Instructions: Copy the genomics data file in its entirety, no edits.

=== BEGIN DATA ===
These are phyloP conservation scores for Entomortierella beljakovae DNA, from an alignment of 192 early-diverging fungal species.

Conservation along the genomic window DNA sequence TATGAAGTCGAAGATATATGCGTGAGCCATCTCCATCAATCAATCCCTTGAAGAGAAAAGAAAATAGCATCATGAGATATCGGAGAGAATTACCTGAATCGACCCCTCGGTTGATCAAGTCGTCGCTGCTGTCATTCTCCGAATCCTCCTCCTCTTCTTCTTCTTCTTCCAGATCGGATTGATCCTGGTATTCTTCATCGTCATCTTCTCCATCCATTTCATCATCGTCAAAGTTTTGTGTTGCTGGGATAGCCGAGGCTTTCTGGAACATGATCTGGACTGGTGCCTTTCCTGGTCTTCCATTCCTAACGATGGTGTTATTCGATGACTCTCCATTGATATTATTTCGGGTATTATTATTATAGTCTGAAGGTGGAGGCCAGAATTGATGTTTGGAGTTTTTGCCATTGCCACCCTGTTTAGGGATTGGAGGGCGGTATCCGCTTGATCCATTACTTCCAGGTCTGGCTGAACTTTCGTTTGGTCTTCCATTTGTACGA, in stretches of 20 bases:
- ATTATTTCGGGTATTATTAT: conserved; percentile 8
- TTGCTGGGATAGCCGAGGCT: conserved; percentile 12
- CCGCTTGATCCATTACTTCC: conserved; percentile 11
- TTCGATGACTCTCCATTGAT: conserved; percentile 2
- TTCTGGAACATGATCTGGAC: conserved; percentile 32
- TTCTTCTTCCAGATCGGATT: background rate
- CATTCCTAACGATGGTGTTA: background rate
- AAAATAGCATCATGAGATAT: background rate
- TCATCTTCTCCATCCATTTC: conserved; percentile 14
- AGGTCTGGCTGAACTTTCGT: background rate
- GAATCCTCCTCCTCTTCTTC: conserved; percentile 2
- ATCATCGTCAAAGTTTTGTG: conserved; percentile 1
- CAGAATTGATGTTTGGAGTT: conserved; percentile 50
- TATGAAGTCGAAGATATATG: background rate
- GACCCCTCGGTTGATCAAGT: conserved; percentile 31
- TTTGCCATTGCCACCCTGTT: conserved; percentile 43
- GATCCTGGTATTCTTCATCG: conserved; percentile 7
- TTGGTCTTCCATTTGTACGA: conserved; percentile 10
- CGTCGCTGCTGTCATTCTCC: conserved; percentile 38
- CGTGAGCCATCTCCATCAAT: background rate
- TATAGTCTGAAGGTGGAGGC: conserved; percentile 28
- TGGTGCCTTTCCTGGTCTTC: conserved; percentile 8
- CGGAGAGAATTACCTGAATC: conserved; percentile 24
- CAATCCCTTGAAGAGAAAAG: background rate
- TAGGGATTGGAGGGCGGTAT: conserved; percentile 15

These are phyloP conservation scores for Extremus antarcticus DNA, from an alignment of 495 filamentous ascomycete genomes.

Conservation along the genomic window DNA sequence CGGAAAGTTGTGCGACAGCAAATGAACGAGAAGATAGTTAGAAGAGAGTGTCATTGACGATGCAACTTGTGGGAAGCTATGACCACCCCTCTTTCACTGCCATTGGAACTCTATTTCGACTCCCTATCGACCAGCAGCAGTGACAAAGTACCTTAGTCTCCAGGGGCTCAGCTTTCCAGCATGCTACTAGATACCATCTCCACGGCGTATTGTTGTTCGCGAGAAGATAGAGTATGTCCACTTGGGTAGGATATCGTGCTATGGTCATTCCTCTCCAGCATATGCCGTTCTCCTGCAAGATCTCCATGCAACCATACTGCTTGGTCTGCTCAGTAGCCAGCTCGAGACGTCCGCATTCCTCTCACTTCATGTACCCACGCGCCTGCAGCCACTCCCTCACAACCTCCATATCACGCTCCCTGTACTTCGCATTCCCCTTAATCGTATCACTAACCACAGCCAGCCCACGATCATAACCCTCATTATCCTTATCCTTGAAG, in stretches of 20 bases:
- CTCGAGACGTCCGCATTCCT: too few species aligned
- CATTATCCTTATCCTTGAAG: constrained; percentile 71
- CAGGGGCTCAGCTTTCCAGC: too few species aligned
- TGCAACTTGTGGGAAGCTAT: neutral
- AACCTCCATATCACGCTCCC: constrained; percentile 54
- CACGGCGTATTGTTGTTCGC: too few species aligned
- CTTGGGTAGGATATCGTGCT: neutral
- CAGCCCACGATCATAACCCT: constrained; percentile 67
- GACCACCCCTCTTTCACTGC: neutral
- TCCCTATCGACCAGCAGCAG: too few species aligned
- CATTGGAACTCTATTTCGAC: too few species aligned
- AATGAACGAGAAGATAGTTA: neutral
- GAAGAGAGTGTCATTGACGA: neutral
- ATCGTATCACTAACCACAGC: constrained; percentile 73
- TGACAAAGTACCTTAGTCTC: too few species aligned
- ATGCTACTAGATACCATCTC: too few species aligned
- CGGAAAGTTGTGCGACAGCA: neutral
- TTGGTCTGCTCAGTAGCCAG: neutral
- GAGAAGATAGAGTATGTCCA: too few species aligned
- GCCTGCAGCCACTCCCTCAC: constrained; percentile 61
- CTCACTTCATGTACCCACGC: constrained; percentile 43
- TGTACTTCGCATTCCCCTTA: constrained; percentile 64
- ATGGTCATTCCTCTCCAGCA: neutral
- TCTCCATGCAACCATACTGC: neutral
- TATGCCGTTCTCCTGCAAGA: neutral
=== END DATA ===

These are phyloP conservation scores for Entomortierella beljakovae DNA, from an alignment of 192 early-diverging fungal species.

Conservation along the genomic window DNA sequence TATGAAGTCGAAGATATATGCGTGAGCCATCTCCATCAATCAATCCCTTGAAGAGAAAAGAAAATAGCATCATGAGATATCGGAGAGAATTACCTGAATCGACCCCTCGGTTGATCAAGTCGTCGCTGCTGTCATTCTCCGAATCCTCCTCCTCTTCTTCTTCTTCTTCCAGATCGGATTGATCCTGGTATTCTTCATCGTCATCTTCTCCATCCATTTCATCATCGTCAAAGTTTTGTGTTGCTGGGATAGCCGAGGCTTTCTGGAACATGATCTGGACTGGTGCCTTTCCTGGTCTTCCATTCCTAACGATGGTGTTATTCGATGACTCTCCATTGATATTATTTCGGGTATTATTATTATAGTCTGAAGGTGGAGGCCAGAATTGATGTTTGGAGTTTTTGCCATTGCCACCCTGTTTAGGGATTGGAGGGCGGTATCCGCTTGATCCATTACTTCCAGGTCTGGCTGAACTTTCGTTTGGTCTTCCATTTGTACGA, in stretches of 20 bases:
- ATTATTTCGGGTATTATTAT: conserved; percentile 8
- TTGCTGGGATAGCCGAGGCT: conserved; percentile 12
- CCGCTTGATCCATTACTTCC: conserved; percentile 11
- TTCGATGACTCTCCATTGAT: conserved; percentile 2
- TTCTGGAACATGATCTGGAC: conserved; percentile 32
- TTCTTCTTCCAGATCGGATT: background rate
- CATTCCTAACGATGGTGTTA: background rate
- AAAATAGCATCATGAGATAT: background rate
- TCATCTTCTCCATCCATTTC: conserved; percentile 14
- AGGTCTGGCTGAACTTTCGT: background rate
- GAATCCTCCTCCTCTTCTTC: conserved; percentile 2
- ATCATCGTCAAAGTTTTGTG: conserved; percentile 1
- CAGAATTGATGTTTGGAGTT: conserved; percentile 50
- TATGAAGTCGAAGATATATG: background rate
- GACCCCTCGGTTGATCAAGT: conserved; percentile 31
- TTTGCCATTGCCACCCTGTT: conserved; percentile 43
- GATCCTGGTATTCTTCATCG: conserved; percentile 7
- TTGGTCTTCCATTTGTACGA: conserved; percentile 10
- CGTCGCTGCTGTCATTCTCC: conserved; percentile 38
- CGTGAGCCATCTCCATCAAT: background rate
- TATAGTCTGAAGGTGGAGGC: conserved; percentile 28
- TGGTGCCTTTCCTGGTCTTC: conserved; percentile 8
- CGGAGAGAATTACCTGAATC: conserved; percentile 24
- CAATCCCTTGAAGAGAAAAG: background rate
- TAGGGATTGGAGGGCGGTAT: conserved; percentile 15

These are phyloP conservation scores for Extremus antarcticus DNA, from an alignment of 495 filamentous ascomycete genomes.

Conservation along the genomic window DNA sequence CGGAAAGTTGTGCGACAGCAAATGAACGAGAAGATAGTTAGAAGAGAGTGTCATTGACGATGCAACTTGTGGGAAGCTATGACCACCCCTCTTTCACTGCCATTGGAACTCTATTTCGACTCCCTATCGACCAGCAGCAGTGACAAAGTACCTTAGTCTCCAGGGGCTCAGCTTTCCAGCATGCTACTAGATACCATCTCCACGGCGTATTGTTGTTCGCGAGAAGATAGAGTATGTCCACTTGGGTAGGATATCGTGCTATGGTCATTCCTCTCCAGCATATGCCGTTCTCCTGCAAGATCTCCATGCAACCATACTGCTTGGTCTGCTCAGTAGCCAGCTCGAGACGTCCGCATTCCTCTCACTTCATGTACCCACGCGCCTGCAGCCACTCCCTCACAACCTCCATATCACGCTCCCTGTACTTCGCATTCCCCTTAATCGTATCACTAACCACAGCCAGCCCACGATCATAACCCTCATTATCCTTATCCTTGAAG, in stretches of 20 bases:
- CTCGAGACGTCCGCATTCCT: too few species aligned
- CATTATCCTTATCCTTGAAG: constrained; percentile 71
- CAGGGGCTCAGCTTTCCAGC: too few species aligned
- TGCAACTTGTGGGAAGCTAT: neutral
- AACCTCCATATCACGCTCCC: constrained; percentile 54
- CACGGCGTATTGTTGTTCGC: too few species aligned
- CTTGGGTAGGATATCGTGCT: neutral
- CAGCCCACGATCATAACCCT: constrained; percentile 67
- GACCACCCCTCTTTCACTGC: neutral
- TCCCTATCGACCAGCAGCAG: too few species aligned
- CATTGGAACTCTATTTCGAC: too few species aligned
- AATGAACGAGAAGATAGTTA: neutral
- GAAGAGAGTGTCATTGACGA: neutral
- ATCGTATCACTAACCACAGC: constrained; percentile 73
- TGACAAAGTACCTTAGTCTC: too few species aligned
- ATGCTACTAGATACCATCTC: too few species aligned
- CGGAAAGTTGTGCGACAGCA: neutral
- TTGGTCTGCTCAGTAGCCAG: neutral
- GAGAAGATAGAGTATGTCCA: too few species aligned
- GCCTGCAGCCACTCCCTCAC: constrained; percentile 61
- CTCACTTCATGTACCCACGC: constrained; percentile 43
- TGTACTTCGCATTCCCCTTA: constrained; percentile 64
- ATGGTCATTCCTCTCCAGCA: neutral
- TCTCCATGCAACCATACTGC: neutral
- TATGCCGTTCTCCTGCAAGA: neutral